In the wake of the realms-shaking events in Asgard, Atticus takes a cue from Lucifer and, with the aid of some righteously enraged thunder gods and his allies Coyote and the Morrigan, convinces the world he doesn't exist anymore. Not all Asgardians are fooled by his disappearing act, and his actions have paved the way for certain parties to hasten the ultimate Norse endgame. But like all tricksters, Coyote's aid comes with a price tag- a hefty one that even Coyote didn't quite estimate- plus with Leif out of commission, a few lesser vampires have arisen to fight over his territory. What's a druid to do...?
Writers of all stripes could take a few lessons from this series. It's multi-layered, fully vested in its myth and mythos- this one centering on Navajo traditions and lore- and well focused on both the character and story arcs. There's also some excellent insight into Atticus' past and a fantastic primer for how to fake a murder scene good enough to fool CSI along with a few other intriguing scientific and magical techniques. Lots of UF authors who think they're so good at this stuff should take notes, especially as Hearne is gracious enough to thank those who helped him out with it.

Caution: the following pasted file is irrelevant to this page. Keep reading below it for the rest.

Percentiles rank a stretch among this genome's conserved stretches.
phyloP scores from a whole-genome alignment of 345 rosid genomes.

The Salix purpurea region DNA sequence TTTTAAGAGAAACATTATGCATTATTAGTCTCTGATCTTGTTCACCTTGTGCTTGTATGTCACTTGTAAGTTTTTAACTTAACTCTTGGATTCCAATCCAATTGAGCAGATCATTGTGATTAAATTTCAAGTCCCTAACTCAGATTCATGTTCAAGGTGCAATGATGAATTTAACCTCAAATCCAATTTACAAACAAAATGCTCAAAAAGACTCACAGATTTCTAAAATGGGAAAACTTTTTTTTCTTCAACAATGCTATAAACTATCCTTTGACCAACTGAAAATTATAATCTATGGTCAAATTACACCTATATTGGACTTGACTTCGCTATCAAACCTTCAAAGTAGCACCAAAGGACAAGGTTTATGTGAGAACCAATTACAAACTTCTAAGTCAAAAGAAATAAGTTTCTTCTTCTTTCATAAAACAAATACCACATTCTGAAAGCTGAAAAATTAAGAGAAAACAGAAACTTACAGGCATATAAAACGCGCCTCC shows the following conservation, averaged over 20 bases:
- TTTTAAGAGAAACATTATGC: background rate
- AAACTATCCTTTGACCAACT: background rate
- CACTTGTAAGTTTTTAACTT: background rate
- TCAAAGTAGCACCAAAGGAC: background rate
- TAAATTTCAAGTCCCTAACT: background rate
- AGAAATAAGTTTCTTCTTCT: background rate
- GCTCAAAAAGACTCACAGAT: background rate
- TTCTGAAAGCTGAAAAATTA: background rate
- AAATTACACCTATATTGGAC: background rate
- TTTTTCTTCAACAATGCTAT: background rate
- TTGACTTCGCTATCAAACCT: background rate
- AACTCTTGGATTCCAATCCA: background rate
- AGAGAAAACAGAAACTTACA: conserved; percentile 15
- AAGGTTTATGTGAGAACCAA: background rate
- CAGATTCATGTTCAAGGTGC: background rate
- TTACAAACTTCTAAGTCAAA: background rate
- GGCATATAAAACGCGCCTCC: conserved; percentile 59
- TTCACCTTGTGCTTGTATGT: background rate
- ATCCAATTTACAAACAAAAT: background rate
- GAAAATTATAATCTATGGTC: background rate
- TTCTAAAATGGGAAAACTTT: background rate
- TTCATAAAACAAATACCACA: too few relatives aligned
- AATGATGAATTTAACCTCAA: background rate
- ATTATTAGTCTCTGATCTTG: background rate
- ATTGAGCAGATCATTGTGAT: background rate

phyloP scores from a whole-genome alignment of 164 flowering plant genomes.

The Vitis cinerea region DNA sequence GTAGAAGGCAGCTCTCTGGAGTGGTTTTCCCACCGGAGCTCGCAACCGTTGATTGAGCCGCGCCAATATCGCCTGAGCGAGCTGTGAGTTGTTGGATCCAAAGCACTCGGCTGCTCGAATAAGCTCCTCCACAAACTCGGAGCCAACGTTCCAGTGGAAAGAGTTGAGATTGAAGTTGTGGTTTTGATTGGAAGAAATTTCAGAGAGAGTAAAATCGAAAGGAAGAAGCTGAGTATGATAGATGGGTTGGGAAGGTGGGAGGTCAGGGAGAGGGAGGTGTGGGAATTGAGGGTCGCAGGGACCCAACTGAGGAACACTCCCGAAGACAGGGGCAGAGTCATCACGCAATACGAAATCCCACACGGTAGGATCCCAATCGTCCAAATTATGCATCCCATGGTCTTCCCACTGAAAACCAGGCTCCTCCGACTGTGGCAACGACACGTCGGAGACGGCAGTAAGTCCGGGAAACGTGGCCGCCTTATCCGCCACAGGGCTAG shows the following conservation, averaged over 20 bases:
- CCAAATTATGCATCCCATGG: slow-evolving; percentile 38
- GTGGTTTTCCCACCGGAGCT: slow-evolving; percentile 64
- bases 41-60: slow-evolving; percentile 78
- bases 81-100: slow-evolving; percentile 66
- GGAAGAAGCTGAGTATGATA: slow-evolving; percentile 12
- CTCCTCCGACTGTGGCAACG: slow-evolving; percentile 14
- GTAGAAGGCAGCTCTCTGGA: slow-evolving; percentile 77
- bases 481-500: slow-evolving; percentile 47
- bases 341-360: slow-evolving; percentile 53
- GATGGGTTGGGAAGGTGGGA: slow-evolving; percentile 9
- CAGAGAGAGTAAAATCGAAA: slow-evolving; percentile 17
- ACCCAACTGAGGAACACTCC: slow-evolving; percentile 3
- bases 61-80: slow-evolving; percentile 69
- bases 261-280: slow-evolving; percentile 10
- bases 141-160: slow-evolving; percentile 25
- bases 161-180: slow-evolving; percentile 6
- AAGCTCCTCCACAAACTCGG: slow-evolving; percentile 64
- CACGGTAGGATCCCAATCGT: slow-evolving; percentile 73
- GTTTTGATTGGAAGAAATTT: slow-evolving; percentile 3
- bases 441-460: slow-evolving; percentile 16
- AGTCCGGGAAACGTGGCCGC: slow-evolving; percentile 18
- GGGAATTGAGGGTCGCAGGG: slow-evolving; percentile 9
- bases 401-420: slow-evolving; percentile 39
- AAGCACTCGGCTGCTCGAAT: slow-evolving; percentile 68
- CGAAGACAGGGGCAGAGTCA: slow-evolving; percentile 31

The best thing about Hearne's books- the characterizations and humor- remain strong. It's guaranteed you'll find something to 'lol' about at least once every chapter. ("You can call me... Roy." Yeah, I saw what you did there!) And the Schwarzenegger Rule deserves an entry on the TV Tropes page. He's also good at crafting some interesting imagery with his colloquialisms, which adds to the fun.
With their expanded roles in the book, Coyote is given some surprising depth and Granuaile finally comes into her own, no longer just a pretty face wanting to learn the ancient arts. And even in an all-too brief appearance Morrigan is still the kind of goddess a man would willingly go to his death for (as is her due), and Oberon remains a dog for all seasons.
The only real drawbacks to the series also remain- things still get way too over-the-top for me at times. Though I'm learning to live with it, Atticus comes off too often like a Gary-Stu version of Highlander. Not only has he been around a long time and seen and done incredible things- fair enough- but he crops up too often at pivotal junctures and impacts certain events. It just feels forced and overbearing.
I've said before that Kevin Hearne is the modern Christopher Stasheff, right down to the at times excessive verbiage, and Tricked only serves to cement his reputation as a spinner of tall tales. You won't be disappointed.